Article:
Coronavirus outbreak happened and Nigeria’s health minister, Dr Osagie Enahire, began to hold press briefings. The purpose is to bring Nigerians up to speed regarding the outbreak. It’s also to give facts that render speculations useless. Nevertheless, inventive Nigerians on social media were steps ahead with their fact and fiction. One of such was about the health status of the President, Major General Muhammadu Buhari (retd.), as well as his Chief of Staff, Abba Kyari. Against this backdrop, Enahire held a press briefing but the manner he went about this particular one raised more clouds than the dust of speculations he was out to clear.
On that occasion, it was a Question and Answer time and a journalist asked about Kyari’s COVID-19 status, referencing Enahire’s comment about a presidential aide. The minister said he didn’t mention Kyari’s name, rather he said “presidential aide”. He took exception to how the journalist mentioned Kyari’s name and he asked if the journalist knew he could get himself into trouble for mentioning the name. This exchange is absurd considering the purpose of the press briefing, just as it exposes a certain mentality among appointed public officials.
This isn’t the first time I call attention on this page to the manner public officials treat or respond to journalists. Sometimes, these officials conduct themselves as though they are some ego-burdened military officer who thinks his uniform qualifies him as a demi-god. Some take on airs as though certain questions are beneath them. They also issue veiled insults when in fact the questions asked by journalists provide them with an opportunity to use the voice they have to suavely rubbish their critics’ argument. At other times, some appointed public officials respond to questions as if they are afraid of an imaginary military employer even though this is a democratic dispensation. For me, appointed officials who behave in this manner have two issues driving them. One, they’re afraid of losing the political post they hold. Two, they are unaware that they also transfer the fears of their employers to both the Nigerian public and the journalists they sometimes address. I take exception to the last part, especially. For no Nigerian should be afraid of another Nigerian. I’ve never had the fear of any Nigerian, not even anyone who wears a uniform and egoistically imagines the uniform makes him some superhuman. When I see them act inappropriately, I’ve always verbally said what I think – soldier or police. Their reactions make me know that they’re wary of the Nigerian who wouldn’t be silent in the presence of anyone in uniform who conducts himself irresponsibly. As for appointment, none is so important that I wouldn’t say my mind and walk away from an employer who thinks I should watch as they sabotage our nation. Some of us don’t have only one workplace address anyway. Each human being has more than one talent on which they potentially could survive; this is important to note by the person who doesn’t want to compromise his integrity, or perpetually live with the fear of being sacked.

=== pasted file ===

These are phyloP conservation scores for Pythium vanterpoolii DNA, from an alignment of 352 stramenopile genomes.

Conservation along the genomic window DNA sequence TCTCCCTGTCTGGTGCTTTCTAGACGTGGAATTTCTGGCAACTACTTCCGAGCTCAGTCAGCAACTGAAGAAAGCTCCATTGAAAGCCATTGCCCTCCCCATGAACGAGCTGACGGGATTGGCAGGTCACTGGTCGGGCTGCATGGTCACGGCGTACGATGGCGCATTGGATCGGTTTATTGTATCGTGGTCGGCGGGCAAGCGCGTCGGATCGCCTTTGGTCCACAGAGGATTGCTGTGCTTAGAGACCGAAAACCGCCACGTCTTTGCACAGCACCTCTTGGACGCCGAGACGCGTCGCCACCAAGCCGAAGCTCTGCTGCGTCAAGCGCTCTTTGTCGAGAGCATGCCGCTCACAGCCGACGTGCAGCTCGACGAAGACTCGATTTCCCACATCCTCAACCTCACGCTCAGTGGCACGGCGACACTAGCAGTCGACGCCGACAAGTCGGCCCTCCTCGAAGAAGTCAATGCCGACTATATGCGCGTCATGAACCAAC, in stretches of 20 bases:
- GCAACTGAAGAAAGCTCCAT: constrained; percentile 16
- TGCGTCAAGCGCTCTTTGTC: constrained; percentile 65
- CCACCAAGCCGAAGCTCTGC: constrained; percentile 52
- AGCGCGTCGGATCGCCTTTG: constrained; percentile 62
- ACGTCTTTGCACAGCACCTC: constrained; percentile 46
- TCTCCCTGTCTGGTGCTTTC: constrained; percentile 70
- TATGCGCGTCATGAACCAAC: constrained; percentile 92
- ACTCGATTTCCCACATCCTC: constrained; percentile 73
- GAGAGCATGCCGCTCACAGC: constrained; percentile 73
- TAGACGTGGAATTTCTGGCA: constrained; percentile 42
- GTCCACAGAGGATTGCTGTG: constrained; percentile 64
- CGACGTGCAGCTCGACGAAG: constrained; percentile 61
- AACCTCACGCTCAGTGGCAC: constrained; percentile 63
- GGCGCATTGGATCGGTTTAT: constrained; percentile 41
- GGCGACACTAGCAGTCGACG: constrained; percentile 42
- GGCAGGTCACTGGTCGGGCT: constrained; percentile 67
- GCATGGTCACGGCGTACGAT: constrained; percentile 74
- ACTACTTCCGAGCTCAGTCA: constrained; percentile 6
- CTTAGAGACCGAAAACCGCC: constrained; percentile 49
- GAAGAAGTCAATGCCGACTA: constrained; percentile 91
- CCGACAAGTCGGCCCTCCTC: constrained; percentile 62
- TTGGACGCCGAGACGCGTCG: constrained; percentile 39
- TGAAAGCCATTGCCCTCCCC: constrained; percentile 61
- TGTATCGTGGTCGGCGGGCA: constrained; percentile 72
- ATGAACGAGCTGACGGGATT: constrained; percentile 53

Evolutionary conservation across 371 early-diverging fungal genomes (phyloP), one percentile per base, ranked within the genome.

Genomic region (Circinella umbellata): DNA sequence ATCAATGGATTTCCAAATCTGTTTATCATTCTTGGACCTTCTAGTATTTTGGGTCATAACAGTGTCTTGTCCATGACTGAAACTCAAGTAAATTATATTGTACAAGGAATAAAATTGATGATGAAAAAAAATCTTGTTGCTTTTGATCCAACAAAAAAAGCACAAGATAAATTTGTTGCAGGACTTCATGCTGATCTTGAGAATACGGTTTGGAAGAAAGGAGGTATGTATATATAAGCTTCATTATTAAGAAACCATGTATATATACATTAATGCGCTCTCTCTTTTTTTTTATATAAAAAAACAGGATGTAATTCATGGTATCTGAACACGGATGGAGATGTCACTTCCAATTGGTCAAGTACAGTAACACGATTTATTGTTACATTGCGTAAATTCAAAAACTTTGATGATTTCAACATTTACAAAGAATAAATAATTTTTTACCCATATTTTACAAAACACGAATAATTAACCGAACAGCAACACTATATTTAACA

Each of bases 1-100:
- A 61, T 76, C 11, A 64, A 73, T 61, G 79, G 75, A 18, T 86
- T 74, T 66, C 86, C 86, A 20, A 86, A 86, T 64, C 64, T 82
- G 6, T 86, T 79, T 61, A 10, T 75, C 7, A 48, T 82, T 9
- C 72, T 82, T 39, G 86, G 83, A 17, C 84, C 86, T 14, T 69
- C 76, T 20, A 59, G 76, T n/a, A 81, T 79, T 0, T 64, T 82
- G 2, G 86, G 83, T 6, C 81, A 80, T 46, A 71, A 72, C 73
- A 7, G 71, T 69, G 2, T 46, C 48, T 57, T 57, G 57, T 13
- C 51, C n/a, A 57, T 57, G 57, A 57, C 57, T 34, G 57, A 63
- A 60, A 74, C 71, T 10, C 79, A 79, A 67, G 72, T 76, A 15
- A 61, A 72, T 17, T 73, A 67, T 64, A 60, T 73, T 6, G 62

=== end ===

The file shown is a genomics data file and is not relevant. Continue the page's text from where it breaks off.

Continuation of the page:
I imagine Enahire didn’t mention the name of Buhari’s Chief of Staff in relation to the COVID-19 status at the press briefing because he was afraid of incurring the displeasure of his principal. This raises questions. Was there anyone to fear on that occasion? Was there any reason to fear? I attend to the first question. If, in a democratic dispensation, a cabinet minister is afraid to mention the name of the President’s Chief of Staff, the implication for our governance process is dire. It points to how afraid cabinet ministers may be to take fundamental decisions or stand up for what is right for our nation. It’s one reason so much crime against Nigeria is being committed in terms of corruption and impunity but top officials look the other way. This isn’t military rule, and that this disposition continues under democratic dispensation is unacceptable. Obviously, Enahire doesn’t want to offend Kyari through whom all ministers have access to the President. But is Kyari a man to fear?